India-China relations are often seen through the prism of their bilateral disputes. Indeed, the border dispute between the two is generally seen as the biggest hurdle to improving ties. But it could be argued that disagreements such as that over the border in Arunachal Pradesh are only a symptom of the larger problem that exists between these two Asian giants, namely the inevitable and increasing competition between two rising powers.
While the simultaneous rise of powers need not always result in a clash, the four major powers in Asia – established powers Russia and Japan, and newly rising China and India – have had troubled historical relations, contributing to deep-rooted mistrust and mutual suspicion. With the exception of India-Russia and India-Japan relations, the baggage of history is weighing on almost all bilateral relations. It may be true that this century will be an “Asian century,” but it can’t be said with certainty that it’s going to be a stable and peaceful one.
India and China have certainly gone through their share of ups and downs in their relations over the last six decades. Currently, their relations are probably on an upward curve, but one based on trade and raw economics. And while their bilateral trade has climbed to $60 billion, there has been a simultaneous rise in tensions. Improved economic relations don’t necessarily mean better ties overall, as has been demonstrated with U.S.-China relations, as well as those between Japan and China and Taiwan and the mainland.
So, if improved trade ties haven’t resulted in better political and strategic relations, what are the key issues that are holding the two back? Historically, it used to be the border issue, China’s relationship with Pakistan and the rest of South Asia in general, and China’s policy on Jammu and Kashmir specifically. But over the past decade, the emerging Asian strategic framework and the global role for each of these rising powers has been an important factor.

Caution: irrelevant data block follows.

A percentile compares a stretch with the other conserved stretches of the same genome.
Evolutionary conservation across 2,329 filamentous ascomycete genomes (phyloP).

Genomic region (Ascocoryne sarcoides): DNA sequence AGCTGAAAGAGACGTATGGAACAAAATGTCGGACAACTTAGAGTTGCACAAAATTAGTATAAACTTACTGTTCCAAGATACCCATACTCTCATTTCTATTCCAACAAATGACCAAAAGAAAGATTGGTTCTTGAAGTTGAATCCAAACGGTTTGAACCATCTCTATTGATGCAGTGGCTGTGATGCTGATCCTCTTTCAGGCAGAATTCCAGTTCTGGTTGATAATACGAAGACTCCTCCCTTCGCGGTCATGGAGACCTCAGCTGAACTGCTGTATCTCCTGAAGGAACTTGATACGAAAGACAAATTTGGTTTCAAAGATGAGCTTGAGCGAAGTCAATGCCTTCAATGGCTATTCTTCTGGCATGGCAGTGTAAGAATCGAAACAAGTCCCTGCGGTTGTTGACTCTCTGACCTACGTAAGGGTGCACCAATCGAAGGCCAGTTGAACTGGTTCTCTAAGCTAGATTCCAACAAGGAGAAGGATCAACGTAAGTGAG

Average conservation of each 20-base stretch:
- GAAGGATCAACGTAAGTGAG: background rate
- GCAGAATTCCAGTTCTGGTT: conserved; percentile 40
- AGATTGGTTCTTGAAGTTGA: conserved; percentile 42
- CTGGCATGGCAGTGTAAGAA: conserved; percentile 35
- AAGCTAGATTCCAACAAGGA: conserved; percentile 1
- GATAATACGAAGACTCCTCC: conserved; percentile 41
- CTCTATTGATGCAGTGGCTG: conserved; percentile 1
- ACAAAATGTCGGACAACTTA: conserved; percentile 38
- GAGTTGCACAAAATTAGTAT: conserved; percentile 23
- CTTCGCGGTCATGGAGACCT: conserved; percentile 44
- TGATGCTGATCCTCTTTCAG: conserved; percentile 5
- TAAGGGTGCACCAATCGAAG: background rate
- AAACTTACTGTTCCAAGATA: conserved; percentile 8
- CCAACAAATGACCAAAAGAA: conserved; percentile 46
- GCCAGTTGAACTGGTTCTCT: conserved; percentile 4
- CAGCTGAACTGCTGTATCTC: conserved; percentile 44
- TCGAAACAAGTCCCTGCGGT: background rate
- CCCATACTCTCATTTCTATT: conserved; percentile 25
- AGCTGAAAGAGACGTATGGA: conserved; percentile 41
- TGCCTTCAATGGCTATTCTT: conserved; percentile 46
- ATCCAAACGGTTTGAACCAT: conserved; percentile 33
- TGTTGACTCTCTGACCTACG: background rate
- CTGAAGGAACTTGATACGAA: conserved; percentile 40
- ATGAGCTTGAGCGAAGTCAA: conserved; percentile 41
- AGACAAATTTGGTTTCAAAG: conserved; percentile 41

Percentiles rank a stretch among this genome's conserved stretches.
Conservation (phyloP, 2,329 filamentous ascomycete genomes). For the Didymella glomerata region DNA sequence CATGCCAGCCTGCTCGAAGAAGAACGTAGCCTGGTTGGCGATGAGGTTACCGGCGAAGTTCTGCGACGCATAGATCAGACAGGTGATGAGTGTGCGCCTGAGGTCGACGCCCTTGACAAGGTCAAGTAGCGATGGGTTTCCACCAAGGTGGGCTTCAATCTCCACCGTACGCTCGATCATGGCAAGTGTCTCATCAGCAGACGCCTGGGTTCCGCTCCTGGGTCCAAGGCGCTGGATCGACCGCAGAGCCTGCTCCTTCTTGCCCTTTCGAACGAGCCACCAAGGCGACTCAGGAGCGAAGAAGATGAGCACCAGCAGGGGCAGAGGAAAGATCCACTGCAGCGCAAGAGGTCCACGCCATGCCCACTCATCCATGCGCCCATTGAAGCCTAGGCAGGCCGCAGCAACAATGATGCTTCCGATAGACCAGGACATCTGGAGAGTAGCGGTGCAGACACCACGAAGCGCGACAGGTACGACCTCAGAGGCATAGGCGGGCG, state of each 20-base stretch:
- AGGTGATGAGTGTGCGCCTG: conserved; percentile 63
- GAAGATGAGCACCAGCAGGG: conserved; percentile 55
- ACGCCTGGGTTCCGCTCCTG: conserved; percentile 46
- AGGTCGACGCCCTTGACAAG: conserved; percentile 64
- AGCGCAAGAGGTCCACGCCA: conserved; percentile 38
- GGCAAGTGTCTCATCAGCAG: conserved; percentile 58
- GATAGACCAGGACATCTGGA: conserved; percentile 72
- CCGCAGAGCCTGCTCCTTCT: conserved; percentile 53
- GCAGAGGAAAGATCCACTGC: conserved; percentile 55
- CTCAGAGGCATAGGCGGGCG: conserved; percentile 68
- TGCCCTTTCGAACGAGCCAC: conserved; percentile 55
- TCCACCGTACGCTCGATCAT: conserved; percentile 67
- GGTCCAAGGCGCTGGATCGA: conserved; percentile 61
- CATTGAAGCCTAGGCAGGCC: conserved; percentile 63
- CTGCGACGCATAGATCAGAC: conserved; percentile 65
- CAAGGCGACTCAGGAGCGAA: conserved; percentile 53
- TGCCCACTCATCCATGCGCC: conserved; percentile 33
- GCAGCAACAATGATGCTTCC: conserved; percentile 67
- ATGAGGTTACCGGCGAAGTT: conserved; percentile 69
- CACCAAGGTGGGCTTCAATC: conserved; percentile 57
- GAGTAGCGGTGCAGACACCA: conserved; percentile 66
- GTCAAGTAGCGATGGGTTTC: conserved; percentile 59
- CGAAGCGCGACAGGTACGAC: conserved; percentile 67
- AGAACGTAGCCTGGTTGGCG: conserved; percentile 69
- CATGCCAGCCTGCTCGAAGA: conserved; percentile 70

Sadly, this is only likely to get worse. As India’s influence increases within Asia and beyond, there are bound to be problems between Beijing and New Delhi as the two are seen competing for influence and resources. For instance, China is increasingly wary of India’s closer engagement with Japan, South Korea and some Southeast Asian countries. The Chinese leadership appears equally wary of India’s “Look East” Policy as it seems to believe that this will dilute Chinese influence in the region. India has improved its trade ties with Japan, South Korea and ASEAN countries, and there appears to be an increasingly strategic component to relations.
On the other hand, India has remained concerned about China’s ever-growing reach into South Asia, particularly in Pakistan. Of all the South Asian countries, it is Islamabad that most closely shares China’s strategic interests, and their interests vis a vis India have been crucial in cementing relations between the two. For Pakistan, Kashmir is an unfinished item on the agenda of the partition of the subcontinent. India’s sensitivity over Kashmir is matched by China’s worries about Tibet. China believes that New Delhi has ulterior motives regarding Tibet, and the very fact that the Dalai Lama and as many as 150,000 Tibetan refugees live in India continues to irk Beijing. For a country that’s actively engaged in image building as a responsible power, the shortcomings of China’s ethnic policy isn’t something China likes to be reminded about.
Complicating India’s relations with China was the fact that the George W. Bush administration saw a greater role for India and Japan in the emerging Asian strategic framework. The U.S.-India Nuclear Deal in 2005 furthered China’s anxieties, and the fact that the United States took the lead in altering the global rules so that India could engage in international nuclear commerce wasn’t well received by Beijing.
Ultimately, it’s India’s increasing role and influence that’s the crux of the issue. Although India and China both acknowledge the role of the other in the emerging Asian strategic order, they have different conceptions over how this will all pan out. India has continued to adopt an accommodative and inclusive approach in shaping this new architecture, while China has followed an exclusivist approach that appears to be directed against India, Japan and the United States.
Beijing has argued that its rise is peaceful, but as China’s military and economic strength grows, India may not be prepared to see an Asian order dominated by any single power. Given such trends, it’s likely that competition for influence between these new powers will be a significant feature of the Asian century.